ICLM Journal Club
This Week - 18 January 2019 (9:30 a.m., Gonda 2nd Floor Conference Room)
Speaker: Anubhuthi Goel
Title: Dissecting Circuit Dynamics of Sensory Discrimination and Behavior
Abstract: In order to make sense of the continuous stream of incoming sensory information the cortex must learn to discriminate between a myriad of different stimuli. This sensory discrimination relies on the spatial (e.g., the orientation of a line) and temporal (e.g., duration) features of stimuli. For example, discriminating the orientation of visual stimuli is critical for playing sports, driving or judging emotions, while estimating intervals and durations is important for anticipating the onset of a predator’s actions, the duration of traffic lights, or prosody. Sensory discrimination is thus fundamental for learning and memory, and generating complex behavior, although our understanding of the mechanistic link is limited. In particular the question of how are the temporal features of stimuli or a stimulus duration represented in the brain remains largely unanswered? Theoretical and psychophysical studies suggest that temporal intervals in sensory input are encoded in the changing pattern of active neurons or the evolving population response within a local recurrent network. Using a novel and radical ‘learning in a dish’ model, I trained networks in vitro on different temporal intervals, and showed that the temporal pattern of experience was indeed encoded in the network dynamics, as a result of time window specific modification of excitatory – inhibitory (E-I) balance. The fundamental importance of optimal sensory discrimination is evident in disorders such as autism and autism spectrum disorders (ASD), where sensory processing impairments are often observed. To test the idea that abnormal sensory discrimination contributes to higher order cognitive impairments I used Fmr1-/- mice, a mouse model of autism, and a go/no-go visual perceptual discrimination task for head-restrained mice, and discovered that, compared to wild-type (WT) mice, Fmr1-/- mice take significantly longer to discriminate between gratings drifting in two orthogonal orientations (90o task). The delayed learning was mediated by a reduction in the number of orientation selective cells in primary visual cortex (V1) and reduced parvalbumin (PV) cell functional output, potentially contributing to abnormal E-I balance. A chemogenetic strategy restored PV cell output and rescued behavior. Importantly, for the first time in the field of autism, using analogous sensory discrimination paradigms both in mice and humans, I found that human subjects with FXS exhibit similar impairments in visual discrimination, as Fmr1-/- mice. These findings highlight the contribution of balanced and task dependent E-I changes in encoding sensory input and suggest that simple therapeutic strategies that dynamically restore the E-I balance in cortical circuits may be of value in treating specific behavioral impairments.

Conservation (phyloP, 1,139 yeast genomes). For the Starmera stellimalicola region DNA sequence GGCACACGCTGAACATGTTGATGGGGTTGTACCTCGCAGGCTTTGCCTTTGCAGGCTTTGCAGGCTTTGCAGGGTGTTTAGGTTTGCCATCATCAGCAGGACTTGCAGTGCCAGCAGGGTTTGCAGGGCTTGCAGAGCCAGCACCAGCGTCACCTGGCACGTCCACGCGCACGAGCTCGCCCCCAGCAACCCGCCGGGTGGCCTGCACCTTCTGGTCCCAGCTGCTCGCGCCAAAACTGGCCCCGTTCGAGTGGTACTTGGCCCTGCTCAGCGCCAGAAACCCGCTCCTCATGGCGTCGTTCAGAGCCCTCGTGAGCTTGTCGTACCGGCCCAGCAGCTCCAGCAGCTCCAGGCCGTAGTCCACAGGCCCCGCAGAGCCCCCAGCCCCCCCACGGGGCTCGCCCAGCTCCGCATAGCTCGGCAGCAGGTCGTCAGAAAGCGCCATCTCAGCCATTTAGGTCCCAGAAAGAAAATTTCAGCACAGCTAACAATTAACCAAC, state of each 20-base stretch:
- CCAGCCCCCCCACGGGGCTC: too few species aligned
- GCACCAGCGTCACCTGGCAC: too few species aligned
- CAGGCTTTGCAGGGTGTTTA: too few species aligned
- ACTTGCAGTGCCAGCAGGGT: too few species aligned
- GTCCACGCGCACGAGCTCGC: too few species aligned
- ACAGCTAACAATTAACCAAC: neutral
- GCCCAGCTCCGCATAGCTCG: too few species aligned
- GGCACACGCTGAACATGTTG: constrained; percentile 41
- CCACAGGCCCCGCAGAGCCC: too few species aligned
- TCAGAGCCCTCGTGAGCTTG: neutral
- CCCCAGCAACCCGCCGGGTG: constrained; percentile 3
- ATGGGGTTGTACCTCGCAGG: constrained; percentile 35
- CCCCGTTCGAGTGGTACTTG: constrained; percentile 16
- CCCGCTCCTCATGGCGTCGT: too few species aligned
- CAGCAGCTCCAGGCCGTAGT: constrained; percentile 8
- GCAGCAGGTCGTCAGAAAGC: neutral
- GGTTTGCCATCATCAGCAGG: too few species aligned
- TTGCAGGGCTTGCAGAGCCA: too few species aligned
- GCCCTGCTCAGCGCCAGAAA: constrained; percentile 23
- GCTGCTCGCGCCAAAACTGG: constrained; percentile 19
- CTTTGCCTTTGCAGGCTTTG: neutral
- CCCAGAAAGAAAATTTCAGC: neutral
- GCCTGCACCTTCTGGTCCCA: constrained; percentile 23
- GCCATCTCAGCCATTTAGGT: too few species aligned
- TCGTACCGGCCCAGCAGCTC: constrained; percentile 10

My future goals include delineating the network dynamics underlying sensory discrimination of temporal intervals and sequences, and how this impacts learning in normal as well pathological conditions.
Relevant Paper(s): https://www.nature.com/articles/s41593-018-0231-0/
The Integrative Center for Learning and Memory (ICLM) is a multidisciplinary center of UCLA labs devoted to understanding the neural basis of learning and memory and its disorders. This will require a unified approach across different levels of analysis, including;
1. Elucidating the molecular cellular and systems mechanisms that allow neurons and synapses to undergo the long-term changes that ultimately correspond to 'neural memories'.
2. Understanding how functional dynamics and computations emerge from complex circuits of neurons, and how plasticity governs these processes.
3. Describing the neural systems in which different forms of learning and memory take place, and how these systems interact to ultimately generate behavior and cognition.
History of ICLM
The Integrative Center for Learning and Memory formally LMP started in its current form in 1998, and has served as a platform for many interactions and collaborations within UCLA. A key event organized by the group is the weekly ICLM Journal Club. For more than 10 years, graduate students, postdocs, principal investigators, and invited speakers have presented on topics ranging from the molecular mechanisms of synaptic plasticity, through computational models of learning, to behavior and cognition. Dean Buonomano oversees the ICLM journal club with help of student/post doctoral organizers. For other events organized by ICLM go to http://www.iclm.ucla.edu/Events.html.
Current Faculty Advisor:
Consult the User's Guide for information on using the wiki software.